A Points South essay from the North Carolina Music Issue. Shortly after publishing the biography John Coltrane: His Life and Music, Lewis Porter received a letter from a man who identified himself as a Coltrane. Only not, presumably, one related… by Benjamin Hedin | Nov, 2018

A poem from the North Carolina Music Issue. When it snows, the entire post shuts down like there is no war going on. Perhaps the higher-ups decide to let those left behind, for the moment, savor the chance to shape snowmen with their children or lie… by Zachary Lunn | Nov, 2018

A poem from the North Carolina Music Issue. My burnt body hangs crisscross over Carolina beach dunes below where family gathers children’s ringing sand splash toys tangled in teenage lust the skin consciousness potential of everyone eyeing one another in sunbursted bottoms there… by Benjamín Naka-Hasebe Kingsley | Nov, 2018

A feature essay from the North Carolina Music Issue.  Rapsody now dons the mantle for a long tradition of black women, particularly those from the South, forcing Americans to look in the mirror of our professed ideals and to face… by L. Lamar Wilson | Nov, 2018

A Points South essay from our North Carolina Music Issue.  After twenty-four years of educational experimentation and financial struggle, Black Mountain College closed in 1956. Today it is remembered primarily for its tremendous impact on the visual arts. Among the… by John Thomason | Nov, 2018

A Points South essay from the North Carolina Music Issue.  Even with all the influences on his style and songs—Fred Miller, Blind Boy Fuller, Lightnin’ Hopkins, Blind Lemon Jefferson, Sonny Terry, and Brownie McGhee, to name some—Henry had a large… by Tom Rankin | Nov, 2018

A Points South essay from the North Carolina Music issue. My hometown is just over an hour from Myrtle Beach, and so it was not unusual for people to make the pilgrimage to the Pad or the Spanish Galleon or… by Jill McCorkle | Nov, 2018

Track 20 – “Mill Mother’s Lament” by Ella May Wiggins; Performed by Shannon Whitworth Ella had grown up in the Smoky Mountains, first on farms and then in lumber camps, where she and her mother took in laundry while singing… by Wiley Cash | Nov, 2018

Notes on the songs from our 20th Southern Music Issue Sampler featuring North Carolina. The profiles, eulogies, and essays herein boast of remarkable achievements of North Carolina’s musicians across eras and genres: from unassailable legends (High Point’s John Coltrane, Tryon’s… by Oxford American | Nov, 2018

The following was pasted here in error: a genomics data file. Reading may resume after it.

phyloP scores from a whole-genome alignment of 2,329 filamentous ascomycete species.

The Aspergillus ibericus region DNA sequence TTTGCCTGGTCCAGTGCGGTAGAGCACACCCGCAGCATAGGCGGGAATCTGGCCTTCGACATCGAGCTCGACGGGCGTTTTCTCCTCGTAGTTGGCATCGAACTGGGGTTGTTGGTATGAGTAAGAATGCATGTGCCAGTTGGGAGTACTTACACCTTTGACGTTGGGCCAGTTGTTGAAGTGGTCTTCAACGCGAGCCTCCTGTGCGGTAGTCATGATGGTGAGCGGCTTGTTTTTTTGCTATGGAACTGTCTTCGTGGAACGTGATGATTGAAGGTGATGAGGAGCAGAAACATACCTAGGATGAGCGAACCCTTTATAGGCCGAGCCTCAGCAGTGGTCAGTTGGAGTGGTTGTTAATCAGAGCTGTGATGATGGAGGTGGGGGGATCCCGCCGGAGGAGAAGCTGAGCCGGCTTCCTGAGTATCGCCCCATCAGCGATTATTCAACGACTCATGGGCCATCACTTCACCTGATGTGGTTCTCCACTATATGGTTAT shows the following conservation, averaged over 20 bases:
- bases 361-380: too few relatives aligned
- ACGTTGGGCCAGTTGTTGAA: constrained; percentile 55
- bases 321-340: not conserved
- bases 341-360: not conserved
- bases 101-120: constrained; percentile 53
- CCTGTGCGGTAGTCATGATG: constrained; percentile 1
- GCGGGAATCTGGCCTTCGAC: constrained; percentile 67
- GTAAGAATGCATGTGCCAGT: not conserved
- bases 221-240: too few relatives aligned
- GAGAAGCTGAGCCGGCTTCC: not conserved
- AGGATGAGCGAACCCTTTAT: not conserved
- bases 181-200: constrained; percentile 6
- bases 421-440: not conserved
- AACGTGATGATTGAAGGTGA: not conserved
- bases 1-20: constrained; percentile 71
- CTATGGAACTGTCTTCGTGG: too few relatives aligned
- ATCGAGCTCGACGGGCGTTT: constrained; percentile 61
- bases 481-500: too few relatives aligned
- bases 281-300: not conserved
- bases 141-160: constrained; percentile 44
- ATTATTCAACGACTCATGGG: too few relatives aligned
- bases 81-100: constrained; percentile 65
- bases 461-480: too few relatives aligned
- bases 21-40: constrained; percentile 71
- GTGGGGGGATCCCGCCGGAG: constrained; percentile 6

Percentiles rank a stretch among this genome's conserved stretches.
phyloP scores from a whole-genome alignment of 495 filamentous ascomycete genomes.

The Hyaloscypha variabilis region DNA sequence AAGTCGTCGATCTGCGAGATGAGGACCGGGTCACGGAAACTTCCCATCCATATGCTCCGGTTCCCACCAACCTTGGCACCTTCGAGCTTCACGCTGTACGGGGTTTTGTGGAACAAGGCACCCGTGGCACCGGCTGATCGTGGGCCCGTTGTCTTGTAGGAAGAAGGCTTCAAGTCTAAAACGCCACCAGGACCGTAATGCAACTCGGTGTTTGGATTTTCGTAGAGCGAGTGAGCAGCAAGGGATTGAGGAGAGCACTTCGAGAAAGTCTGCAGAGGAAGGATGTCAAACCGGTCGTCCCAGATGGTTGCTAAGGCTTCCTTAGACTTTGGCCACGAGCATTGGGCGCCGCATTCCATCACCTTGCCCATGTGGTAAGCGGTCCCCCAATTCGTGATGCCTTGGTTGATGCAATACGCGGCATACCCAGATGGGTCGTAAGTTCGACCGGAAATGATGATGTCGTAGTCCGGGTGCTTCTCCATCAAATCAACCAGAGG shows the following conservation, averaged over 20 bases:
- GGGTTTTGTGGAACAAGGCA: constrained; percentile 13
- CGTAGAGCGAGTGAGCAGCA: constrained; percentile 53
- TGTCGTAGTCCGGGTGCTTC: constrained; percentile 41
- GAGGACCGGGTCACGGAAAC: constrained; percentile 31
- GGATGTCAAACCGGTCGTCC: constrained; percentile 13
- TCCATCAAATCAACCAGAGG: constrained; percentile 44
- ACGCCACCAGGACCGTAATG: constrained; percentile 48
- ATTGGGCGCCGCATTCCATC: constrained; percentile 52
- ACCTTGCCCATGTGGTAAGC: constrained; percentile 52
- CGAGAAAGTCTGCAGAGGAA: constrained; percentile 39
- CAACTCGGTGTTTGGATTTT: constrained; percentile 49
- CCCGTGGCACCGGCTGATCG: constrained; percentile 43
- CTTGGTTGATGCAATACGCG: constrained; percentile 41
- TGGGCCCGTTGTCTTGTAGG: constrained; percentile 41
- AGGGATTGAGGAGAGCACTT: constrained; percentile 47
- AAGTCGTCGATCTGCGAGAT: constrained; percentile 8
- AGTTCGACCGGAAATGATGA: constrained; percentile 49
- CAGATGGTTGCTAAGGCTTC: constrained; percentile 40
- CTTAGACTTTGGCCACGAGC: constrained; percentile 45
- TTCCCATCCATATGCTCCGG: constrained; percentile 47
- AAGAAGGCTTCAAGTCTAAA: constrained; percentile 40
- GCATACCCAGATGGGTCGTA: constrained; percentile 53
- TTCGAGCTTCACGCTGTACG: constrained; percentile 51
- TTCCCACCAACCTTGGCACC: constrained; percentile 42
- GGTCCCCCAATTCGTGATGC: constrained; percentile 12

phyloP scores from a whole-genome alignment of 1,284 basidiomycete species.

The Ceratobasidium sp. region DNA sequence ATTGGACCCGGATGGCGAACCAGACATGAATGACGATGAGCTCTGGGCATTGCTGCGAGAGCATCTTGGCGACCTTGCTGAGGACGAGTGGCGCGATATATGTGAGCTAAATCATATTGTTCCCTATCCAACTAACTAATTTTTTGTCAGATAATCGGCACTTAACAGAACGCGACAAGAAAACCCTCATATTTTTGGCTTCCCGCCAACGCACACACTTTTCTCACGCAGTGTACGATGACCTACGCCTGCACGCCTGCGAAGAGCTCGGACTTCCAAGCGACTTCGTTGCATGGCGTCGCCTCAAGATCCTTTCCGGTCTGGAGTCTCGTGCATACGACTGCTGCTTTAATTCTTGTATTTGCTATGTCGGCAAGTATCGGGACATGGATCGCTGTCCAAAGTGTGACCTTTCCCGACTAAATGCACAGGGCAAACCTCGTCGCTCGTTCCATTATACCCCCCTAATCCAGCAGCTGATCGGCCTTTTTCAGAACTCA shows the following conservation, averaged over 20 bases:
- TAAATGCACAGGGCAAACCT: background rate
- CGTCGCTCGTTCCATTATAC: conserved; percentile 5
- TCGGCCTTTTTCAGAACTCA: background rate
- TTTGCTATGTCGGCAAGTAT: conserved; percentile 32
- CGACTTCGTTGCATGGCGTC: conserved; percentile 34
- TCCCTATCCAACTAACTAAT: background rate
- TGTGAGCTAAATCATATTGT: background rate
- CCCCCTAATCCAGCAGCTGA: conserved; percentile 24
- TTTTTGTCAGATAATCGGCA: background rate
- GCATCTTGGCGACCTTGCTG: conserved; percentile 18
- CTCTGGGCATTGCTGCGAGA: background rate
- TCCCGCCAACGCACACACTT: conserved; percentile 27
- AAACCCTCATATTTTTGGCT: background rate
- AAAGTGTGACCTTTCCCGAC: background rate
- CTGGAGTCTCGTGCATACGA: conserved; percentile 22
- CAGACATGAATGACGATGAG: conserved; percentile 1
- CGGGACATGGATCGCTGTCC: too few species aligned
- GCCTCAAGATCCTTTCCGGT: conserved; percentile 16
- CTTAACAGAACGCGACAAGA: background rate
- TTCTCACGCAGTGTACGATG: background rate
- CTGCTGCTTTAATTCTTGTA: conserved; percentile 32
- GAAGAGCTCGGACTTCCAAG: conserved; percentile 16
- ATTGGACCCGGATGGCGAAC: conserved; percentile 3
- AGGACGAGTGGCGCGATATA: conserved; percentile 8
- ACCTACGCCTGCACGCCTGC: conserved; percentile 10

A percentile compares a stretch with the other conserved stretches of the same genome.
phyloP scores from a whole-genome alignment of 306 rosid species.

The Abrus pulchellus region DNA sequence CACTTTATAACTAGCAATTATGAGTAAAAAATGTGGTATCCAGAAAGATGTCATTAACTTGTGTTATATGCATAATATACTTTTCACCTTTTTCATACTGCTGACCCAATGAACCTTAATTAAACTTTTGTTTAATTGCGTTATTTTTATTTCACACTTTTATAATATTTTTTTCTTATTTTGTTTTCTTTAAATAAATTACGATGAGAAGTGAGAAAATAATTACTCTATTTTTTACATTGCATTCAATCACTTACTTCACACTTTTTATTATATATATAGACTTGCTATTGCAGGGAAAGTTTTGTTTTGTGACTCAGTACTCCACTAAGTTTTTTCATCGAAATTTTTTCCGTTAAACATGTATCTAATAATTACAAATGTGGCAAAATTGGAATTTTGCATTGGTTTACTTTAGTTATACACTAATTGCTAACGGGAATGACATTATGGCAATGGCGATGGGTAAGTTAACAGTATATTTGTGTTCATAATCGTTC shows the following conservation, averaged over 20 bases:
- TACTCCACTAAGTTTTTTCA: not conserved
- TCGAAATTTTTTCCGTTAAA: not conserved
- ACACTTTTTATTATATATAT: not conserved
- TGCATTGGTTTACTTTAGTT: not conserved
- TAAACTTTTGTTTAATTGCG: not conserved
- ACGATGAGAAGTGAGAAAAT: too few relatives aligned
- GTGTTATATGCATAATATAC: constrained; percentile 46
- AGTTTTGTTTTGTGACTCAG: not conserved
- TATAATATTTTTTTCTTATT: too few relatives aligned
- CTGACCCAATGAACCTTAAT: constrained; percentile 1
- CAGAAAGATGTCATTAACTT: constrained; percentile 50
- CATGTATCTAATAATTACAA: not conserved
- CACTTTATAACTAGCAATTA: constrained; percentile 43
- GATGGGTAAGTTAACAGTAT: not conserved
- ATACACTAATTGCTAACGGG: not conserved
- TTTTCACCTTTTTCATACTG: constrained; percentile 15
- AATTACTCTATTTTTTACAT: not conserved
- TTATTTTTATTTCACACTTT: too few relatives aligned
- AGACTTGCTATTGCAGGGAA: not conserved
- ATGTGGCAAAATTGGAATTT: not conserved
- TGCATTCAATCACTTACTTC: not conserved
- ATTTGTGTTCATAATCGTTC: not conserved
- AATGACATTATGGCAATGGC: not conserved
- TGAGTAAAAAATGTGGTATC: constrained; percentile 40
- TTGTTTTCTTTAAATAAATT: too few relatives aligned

With its haunting melody, pressing rhythms, and determination, in the face of the grief that inspired it, to look on the positive side of things, Hebb’s recording of “Sunny” captured the spirit of its time.

In a lovely paean to her home state, a feature essay from our Tennessee Music Issue, Rosanne Cash details the memories that inspired her multiple Grammy Award–winning album The River & the Thread.

An installment of Big Chief Tablet.

Maybe the least expected of the factors that went into making ska in those years, and the one many would argue that most nearly approached it in sound, leading most directly to its birth, came not from Jamaica at all, or even from the Caribbean, but from West Tennessee, and more specifically from South Memphis, and more specifically than that, from the band called the Beale Streeters, and most specifically of all from the right hand of their pianist and sometime singer-songwriter, a Memphis native named Rosco Gordon.

Maury Gortemiller’s work Do the Priest in Different Voices  shows us familiar scenes from an unfamiliar viewpoint. The images in this series blend the icons of Christian epiphany and mysticism with mundane objects from our everyday experience, changing the backdrops of one thousand year old stories to this century in a distinctly American setting.

In 2008, a massive retention pond at a Tennessee Valley Authority coal-fired power plant burst open, spilling more than a billion gallons of coal ash into the Emory and Clinch rivers, burying about 400 acres of land under six feet of ash. The spill was one hundred times greater in volume than the Exxon Valdez spill and by far the largest coal ash disaster in U.S. history. When TVA decided to send the ash by train to a small, poor, rural, mostly black community outside Uniontown, Alabama, the EPA approved the decision. That same day, the first train of eighty cars clicked down the tracks to Alabama.

Roland Janes, 1933-2013

If you ever visited the Sam C. Phillips Recording Studio at 639 Madison Avenue in Memphis, you would know Roland Janes. He was there managing the studio, engineering sessions, greeting the world, every day more or less for the last thirty years, working with everyone from Charlie Rich to Memphis rappers Three 6 Mafia and Al Kapone to Bob Dylan, Jerry Lee Lewis, and anyone who might wander in off the street looking to cut a “personal” record.

In the early 1960s, the Staple Singers marched with their gospel rhythms and church-house fervor into the arena of civil rights–inspired folksong. Some saw this as a straying from the one true way, a betrayal even. For the Staples, it was a seamless progression, a greater embracing of all creation. And so it was that a like-minded admirer came by one day to introduce them to a scruffy young songwriter from northern Minnesota.

An excerpt from McClanahan's forthcoming novel, Hill William (Tyrant Books): "And I asked myself a question I’ve been asking ever since, but haven’t been able to answer. I asked myself whether the mountains are just graves full of dead skeletons or whether they are pregnant bellies popping full of life. And sometimes, I think to myself that the mountains look like graves, and then at other times I say, no, they’re not graves, but pregnant bellies, full of babies waiting to be born."